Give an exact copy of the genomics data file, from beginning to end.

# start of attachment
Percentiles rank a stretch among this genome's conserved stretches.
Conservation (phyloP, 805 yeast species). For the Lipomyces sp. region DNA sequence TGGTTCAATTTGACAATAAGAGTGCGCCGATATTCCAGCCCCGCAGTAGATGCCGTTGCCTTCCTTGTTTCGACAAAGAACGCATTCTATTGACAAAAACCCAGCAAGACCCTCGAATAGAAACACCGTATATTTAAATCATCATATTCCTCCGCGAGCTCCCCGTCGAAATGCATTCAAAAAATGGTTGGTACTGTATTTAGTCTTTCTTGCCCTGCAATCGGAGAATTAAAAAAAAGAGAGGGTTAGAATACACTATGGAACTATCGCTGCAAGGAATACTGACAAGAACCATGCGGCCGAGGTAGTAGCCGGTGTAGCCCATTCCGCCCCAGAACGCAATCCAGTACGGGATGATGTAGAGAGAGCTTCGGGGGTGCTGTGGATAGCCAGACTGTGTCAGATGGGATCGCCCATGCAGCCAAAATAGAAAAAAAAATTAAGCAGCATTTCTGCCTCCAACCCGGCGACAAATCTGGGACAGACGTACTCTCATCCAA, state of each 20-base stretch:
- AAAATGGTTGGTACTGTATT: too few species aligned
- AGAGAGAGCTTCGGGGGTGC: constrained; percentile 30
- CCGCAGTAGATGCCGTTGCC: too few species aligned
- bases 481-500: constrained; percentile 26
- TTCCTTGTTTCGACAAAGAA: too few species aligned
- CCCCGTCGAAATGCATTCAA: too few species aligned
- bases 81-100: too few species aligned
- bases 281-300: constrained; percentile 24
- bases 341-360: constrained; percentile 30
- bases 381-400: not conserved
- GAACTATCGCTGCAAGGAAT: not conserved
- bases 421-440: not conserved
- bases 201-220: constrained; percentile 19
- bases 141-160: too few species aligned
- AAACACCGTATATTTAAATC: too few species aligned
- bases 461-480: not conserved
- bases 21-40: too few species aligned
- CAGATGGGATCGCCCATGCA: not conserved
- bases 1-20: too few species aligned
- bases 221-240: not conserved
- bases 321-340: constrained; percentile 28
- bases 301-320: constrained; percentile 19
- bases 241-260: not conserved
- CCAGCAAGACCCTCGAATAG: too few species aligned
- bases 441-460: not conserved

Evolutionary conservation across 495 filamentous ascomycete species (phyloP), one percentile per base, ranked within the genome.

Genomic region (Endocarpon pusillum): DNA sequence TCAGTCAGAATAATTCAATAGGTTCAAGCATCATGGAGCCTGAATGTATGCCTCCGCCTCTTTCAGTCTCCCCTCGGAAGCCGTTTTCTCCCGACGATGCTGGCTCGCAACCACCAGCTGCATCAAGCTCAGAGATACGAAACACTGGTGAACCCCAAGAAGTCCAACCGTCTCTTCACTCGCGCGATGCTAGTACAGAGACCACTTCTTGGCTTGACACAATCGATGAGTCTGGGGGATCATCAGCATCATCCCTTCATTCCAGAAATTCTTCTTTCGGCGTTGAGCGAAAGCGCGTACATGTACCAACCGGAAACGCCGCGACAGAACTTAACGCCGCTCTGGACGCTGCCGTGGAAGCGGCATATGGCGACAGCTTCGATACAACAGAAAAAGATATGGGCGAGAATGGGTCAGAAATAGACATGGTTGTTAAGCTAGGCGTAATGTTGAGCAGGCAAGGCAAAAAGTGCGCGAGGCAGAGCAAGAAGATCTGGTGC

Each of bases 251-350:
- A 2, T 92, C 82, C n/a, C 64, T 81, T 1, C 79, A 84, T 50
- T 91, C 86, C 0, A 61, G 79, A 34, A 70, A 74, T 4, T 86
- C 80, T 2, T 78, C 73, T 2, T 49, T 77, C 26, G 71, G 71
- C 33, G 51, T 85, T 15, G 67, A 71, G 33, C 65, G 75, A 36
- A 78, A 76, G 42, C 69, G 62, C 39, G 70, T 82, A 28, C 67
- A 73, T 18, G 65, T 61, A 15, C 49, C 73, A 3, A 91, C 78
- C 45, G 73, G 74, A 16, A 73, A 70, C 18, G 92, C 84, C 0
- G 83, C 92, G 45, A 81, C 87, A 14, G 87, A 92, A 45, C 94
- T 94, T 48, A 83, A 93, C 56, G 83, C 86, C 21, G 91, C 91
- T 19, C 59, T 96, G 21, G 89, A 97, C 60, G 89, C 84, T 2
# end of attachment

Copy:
Percentiles rank a stretch among this genome's conserved stretches.
Conservation (phyloP, 805 yeast species). For the Lipomyces sp. region DNA sequence TGGTTCAATTTGACAATAAGAGTGCGCCGATATTCCAGCCCCGCAGTAGATGCCGTTGCCTTCCTTGTTTCGACAAAGAACGCATTCTATTGACAAAAACCCAGCAAGACCCTCGAATAGAAACACCGTATATTTAAATCATCATATTCCTCCGCGAGCTCCCCGTCGAAATGCATTCAAAAAATGGTTGGTACTGTATTTAGTCTTTCTTGCCCTGCAATCGGAGAATTAAAAAAAAGAGAGGGTTAGAATACACTATGGAACTATCGCTGCAAGGAATACTGACAAGAACCATGCGGCCGAGGTAGTAGCCGGTGTAGCCCATTCCGCCCCAGAACGCAATCCAGTACGGGATGATGTAGAGAGAGCTTCGGGGGTGCTGTGGATAGCCAGACTGTGTCAGATGGGATCGCCCATGCAGCCAAAATAGAAAAAAAAATTAAGCAGCATTTCTGCCTCCAACCCGGCGACAAATCTGGGACAGACGTACTCTCATCCAA, state of each 20-base stretch:
- AAAATGGTTGGTACTGTATT: too few species aligned
- AGAGAGAGCTTCGGGGGTGC: constrained; percentile 30
- CCGCAGTAGATGCCGTTGCC: too few species aligned
- bases 481-500: constrained; percentile 26
- TTCCTTGTTTCGACAAAGAA: too few species aligned
- CCCCGTCGAAATGCATTCAA: too few species aligned
- bases 81-100: too few species aligned
- bases 281-300: constrained; percentile 24
- bases 341-360: constrained; percentile 30
- bases 381-400: not conserved
- GAACTATCGCTGCAAGGAAT: not conserved
- bases 421-440: not conserved
- bases 201-220: constrained; percentile 19
- bases 141-160: too few species aligned
- AAACACCGTATATTTAAATC: too few species aligned
- bases 461-480: not conserved
- bases 21-40: too few species aligned
- CAGATGGGATCGCCCATGCA: not conserved
- bases 1-20: too few species aligned
- bases 221-240: not conserved
- bases 321-340: constrained; percentile 28
- bases 301-320: constrained; percentile 19
- bases 241-260: not conserved
- CCAGCAAGACCCTCGAATAG: too few species aligned
- bases 441-460: not conserved

Evolutionary conservation across 495 filamentous ascomycete species (phyloP), one percentile per base, ranked within the genome.

Genomic region (Endocarpon pusillum): DNA sequence TCAGTCAGAATAATTCAATAGGTTCAAGCATCATGGAGCCTGAATGTATGCCTCCGCCTCTTTCAGTCTCCCCTCGGAAGCCGTTTTCTCCCGACGATGCTGGCTCGCAACCACCAGCTGCATCAAGCTCAGAGATACGAAACACTGGTGAACCCCAAGAAGTCCAACCGTCTCTTCACTCGCGCGATGCTAGTACAGAGACCACTTCTTGGCTTGACACAATCGATGAGTCTGGGGGATCATCAGCATCATCCCTTCATTCCAGAAATTCTTCTTTCGGCGTTGAGCGAAAGCGCGTACATGTACCAACCGGAAACGCCGCGACAGAACTTAACGCCGCTCTGGACGCTGCCGTGGAAGCGGCATATGGCGACAGCTTCGATACAACAGAAAAAGATATGGGCGAGAATGGGTCAGAAATAGACATGGTTGTTAAGCTAGGCGTAATGTTGAGCAGGCAAGGCAAAAAGTGCGCGAGGCAGAGCAAGAAGATCTGGTGC

Each of bases 251-350:
- A 2, T 92, C 82, C n/a, C 64, T 81, T 1, C 79, A 84, T 50
- T 91, C 86, C 0, A 61, G 79, A 34, A 70, A 74, T 4, T 86
- C 80, T 2, T 78, C 73, T 2, T 49, T 77, C 26, G 71, G 71
- C 33, G 51, T 85, T 15, G 67, A 71, G 33, C 65, G 75, A 36
- A 78, A 76, G 42, C 69, G 62, C 39, G 70, T 82, A 28, C 67
- A 73, T 18, G 65, T 61, A 15, C 49, C 73, A 3, A 91, C 78
- C 45, G 73, G 74, A 16, A 73, A 70, C 18, G 92, C 84, C 0
- G 83, C 92, G 45, A 81, C 87, A 14, G 87, A 92, A 45, C 94
- T 94, T 48, A 83, A 93, C 56, G 83, C 86, C 21, G 91, C 91
- T 19, C 59, T 96, G 21, G 89, A 97, C 60, G 89, C 84, T 2